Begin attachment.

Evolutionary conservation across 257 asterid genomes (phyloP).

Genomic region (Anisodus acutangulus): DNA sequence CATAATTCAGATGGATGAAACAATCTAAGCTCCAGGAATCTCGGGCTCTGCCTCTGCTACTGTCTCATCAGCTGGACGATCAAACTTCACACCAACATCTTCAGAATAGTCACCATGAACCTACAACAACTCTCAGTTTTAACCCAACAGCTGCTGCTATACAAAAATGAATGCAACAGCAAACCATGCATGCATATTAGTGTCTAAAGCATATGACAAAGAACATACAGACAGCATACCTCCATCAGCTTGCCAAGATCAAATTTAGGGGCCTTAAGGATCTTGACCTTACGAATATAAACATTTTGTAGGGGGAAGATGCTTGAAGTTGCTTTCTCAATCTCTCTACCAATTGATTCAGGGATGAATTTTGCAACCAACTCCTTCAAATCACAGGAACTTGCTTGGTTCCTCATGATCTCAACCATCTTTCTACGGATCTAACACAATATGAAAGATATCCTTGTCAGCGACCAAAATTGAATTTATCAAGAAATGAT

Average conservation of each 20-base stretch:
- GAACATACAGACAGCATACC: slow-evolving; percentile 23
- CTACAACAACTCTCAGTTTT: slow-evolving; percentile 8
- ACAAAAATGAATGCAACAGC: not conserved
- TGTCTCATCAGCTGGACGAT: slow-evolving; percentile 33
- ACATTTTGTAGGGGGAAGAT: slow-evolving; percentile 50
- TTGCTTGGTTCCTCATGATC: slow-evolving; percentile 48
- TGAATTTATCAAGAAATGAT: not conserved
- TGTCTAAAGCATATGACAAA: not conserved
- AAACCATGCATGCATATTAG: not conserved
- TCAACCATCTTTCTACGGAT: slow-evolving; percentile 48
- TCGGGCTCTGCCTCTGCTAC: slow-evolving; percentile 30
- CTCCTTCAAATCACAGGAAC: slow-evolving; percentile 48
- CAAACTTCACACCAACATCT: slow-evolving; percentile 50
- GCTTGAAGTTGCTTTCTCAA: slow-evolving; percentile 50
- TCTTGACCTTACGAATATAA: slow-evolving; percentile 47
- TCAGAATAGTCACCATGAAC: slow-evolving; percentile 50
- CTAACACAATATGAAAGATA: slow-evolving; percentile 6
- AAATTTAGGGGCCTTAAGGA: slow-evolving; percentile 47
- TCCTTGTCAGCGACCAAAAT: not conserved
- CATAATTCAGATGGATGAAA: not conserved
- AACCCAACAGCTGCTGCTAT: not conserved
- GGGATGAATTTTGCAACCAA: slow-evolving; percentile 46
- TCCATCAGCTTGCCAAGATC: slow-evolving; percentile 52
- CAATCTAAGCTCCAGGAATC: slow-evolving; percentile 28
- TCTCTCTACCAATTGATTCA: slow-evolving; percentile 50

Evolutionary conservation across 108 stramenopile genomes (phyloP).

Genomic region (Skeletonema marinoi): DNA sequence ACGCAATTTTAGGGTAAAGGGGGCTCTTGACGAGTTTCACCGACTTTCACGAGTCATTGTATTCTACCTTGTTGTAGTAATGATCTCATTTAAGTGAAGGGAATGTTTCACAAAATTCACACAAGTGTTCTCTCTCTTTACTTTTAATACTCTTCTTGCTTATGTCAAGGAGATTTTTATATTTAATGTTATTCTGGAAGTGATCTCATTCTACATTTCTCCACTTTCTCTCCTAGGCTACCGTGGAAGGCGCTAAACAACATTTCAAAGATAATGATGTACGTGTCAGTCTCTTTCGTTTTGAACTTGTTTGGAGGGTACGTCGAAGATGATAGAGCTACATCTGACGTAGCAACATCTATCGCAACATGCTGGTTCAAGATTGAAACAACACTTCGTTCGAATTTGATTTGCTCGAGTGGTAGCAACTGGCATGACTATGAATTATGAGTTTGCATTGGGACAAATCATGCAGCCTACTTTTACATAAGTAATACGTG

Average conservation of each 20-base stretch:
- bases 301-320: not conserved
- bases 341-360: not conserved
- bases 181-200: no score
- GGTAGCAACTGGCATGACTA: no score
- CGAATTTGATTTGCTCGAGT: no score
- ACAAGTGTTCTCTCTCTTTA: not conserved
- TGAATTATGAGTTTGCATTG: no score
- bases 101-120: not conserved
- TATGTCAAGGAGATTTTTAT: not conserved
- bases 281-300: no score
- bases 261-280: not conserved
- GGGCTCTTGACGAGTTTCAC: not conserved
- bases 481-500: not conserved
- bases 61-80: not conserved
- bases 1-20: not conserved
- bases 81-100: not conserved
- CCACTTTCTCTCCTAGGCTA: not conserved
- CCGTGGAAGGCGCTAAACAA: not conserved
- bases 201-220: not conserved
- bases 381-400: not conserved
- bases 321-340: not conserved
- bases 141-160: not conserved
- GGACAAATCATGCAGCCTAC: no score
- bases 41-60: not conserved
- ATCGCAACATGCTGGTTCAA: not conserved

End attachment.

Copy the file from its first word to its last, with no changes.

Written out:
Evolutionary conservation across 257 asterid genomes (phyloP).

Genomic region (Anisodus acutangulus): DNA sequence CATAATTCAGATGGATGAAACAATCTAAGCTCCAGGAATCTCGGGCTCTGCCTCTGCTACTGTCTCATCAGCTGGACGATCAAACTTCACACCAACATCTTCAGAATAGTCACCATGAACCTACAACAACTCTCAGTTTTAACCCAACAGCTGCTGCTATACAAAAATGAATGCAACAGCAAACCATGCATGCATATTAGTGTCTAAAGCATATGACAAAGAACATACAGACAGCATACCTCCATCAGCTTGCCAAGATCAAATTTAGGGGCCTTAAGGATCTTGACCTTACGAATATAAACATTTTGTAGGGGGAAGATGCTTGAAGTTGCTTTCTCAATCTCTCTACCAATTGATTCAGGGATGAATTTTGCAACCAACTCCTTCAAATCACAGGAACTTGCTTGGTTCCTCATGATCTCAACCATCTTTCTACGGATCTAACACAATATGAAAGATATCCTTGTCAGCGACCAAAATTGAATTTATCAAGAAATGAT

Average conservation of each 20-base stretch:
- GAACATACAGACAGCATACC: slow-evolving; percentile 23
- CTACAACAACTCTCAGTTTT: slow-evolving; percentile 8
- ACAAAAATGAATGCAACAGC: not conserved
- TGTCTCATCAGCTGGACGAT: slow-evolving; percentile 33
- ACATTTTGTAGGGGGAAGAT: slow-evolving; percentile 50
- TTGCTTGGTTCCTCATGATC: slow-evolving; percentile 48
- TGAATTTATCAAGAAATGAT: not conserved
- TGTCTAAAGCATATGACAAA: not conserved
- AAACCATGCATGCATATTAG: not conserved
- TCAACCATCTTTCTACGGAT: slow-evolving; percentile 48
- TCGGGCTCTGCCTCTGCTAC: slow-evolving; percentile 30
- CTCCTTCAAATCACAGGAAC: slow-evolving; percentile 48
- CAAACTTCACACCAACATCT: slow-evolving; percentile 50
- GCTTGAAGTTGCTTTCTCAA: slow-evolving; percentile 50
- TCTTGACCTTACGAATATAA: slow-evolving; percentile 47
- TCAGAATAGTCACCATGAAC: slow-evolving; percentile 50
- CTAACACAATATGAAAGATA: slow-evolving; percentile 6
- AAATTTAGGGGCCTTAAGGA: slow-evolving; percentile 47
- TCCTTGTCAGCGACCAAAAT: not conserved
- CATAATTCAGATGGATGAAA: not conserved
- AACCCAACAGCTGCTGCTAT: not conserved
- GGGATGAATTTTGCAACCAA: slow-evolving; percentile 46
- TCCATCAGCTTGCCAAGATC: slow-evolving; percentile 52
- CAATCTAAGCTCCAGGAATC: slow-evolving; percentile 28
- TCTCTCTACCAATTGATTCA: slow-evolving; percentile 50

Evolutionary conservation across 108 stramenopile genomes (phyloP).

Genomic region (Skeletonema marinoi): DNA sequence ACGCAATTTTAGGGTAAAGGGGGCTCTTGACGAGTTTCACCGACTTTCACGAGTCATTGTATTCTACCTTGTTGTAGTAATGATCTCATTTAAGTGAAGGGAATGTTTCACAAAATTCACACAAGTGTTCTCTCTCTTTACTTTTAATACTCTTCTTGCTTATGTCAAGGAGATTTTTATATTTAATGTTATTCTGGAAGTGATCTCATTCTACATTTCTCCACTTTCTCTCCTAGGCTACCGTGGAAGGCGCTAAACAACATTTCAAAGATAATGATGTACGTGTCAGTCTCTTTCGTTTTGAACTTGTTTGGAGGGTACGTCGAAGATGATAGAGCTACATCTGACGTAGCAACATCTATCGCAACATGCTGGTTCAAGATTGAAACAACACTTCGTTCGAATTTGATTTGCTCGAGTGGTAGCAACTGGCATGACTATGAATTATGAGTTTGCATTGGGACAAATCATGCAGCCTACTTTTACATAAGTAATACGTG

Average conservation of each 20-base stretch:
- bases 301-320: not conserved
- bases 341-360: not conserved
- bases 181-200: no score
- GGTAGCAACTGGCATGACTA: no score
- CGAATTTGATTTGCTCGAGT: no score
- ACAAGTGTTCTCTCTCTTTA: not conserved
- TGAATTATGAGTTTGCATTG: no score
- bases 101-120: not conserved
- TATGTCAAGGAGATTTTTAT: not conserved
- bases 281-300: no score
- bases 261-280: not conserved
- GGGCTCTTGACGAGTTTCAC: not conserved
- bases 481-500: not conserved
- bases 61-80: not conserved
- bases 1-20: not conserved
- bases 81-100: not conserved
- CCACTTTCTCTCCTAGGCTA: not conserved
- CCGTGGAAGGCGCTAAACAA: not conserved
- bases 201-220: not conserved
- bases 381-400: not conserved
- bases 321-340: not conserved
- bases 141-160: not conserved
- GGACAAATCATGCAGCCTAC: no score
- bases 41-60: not conserved
- ATCGCAACATGCTGGTTCAA: not conserved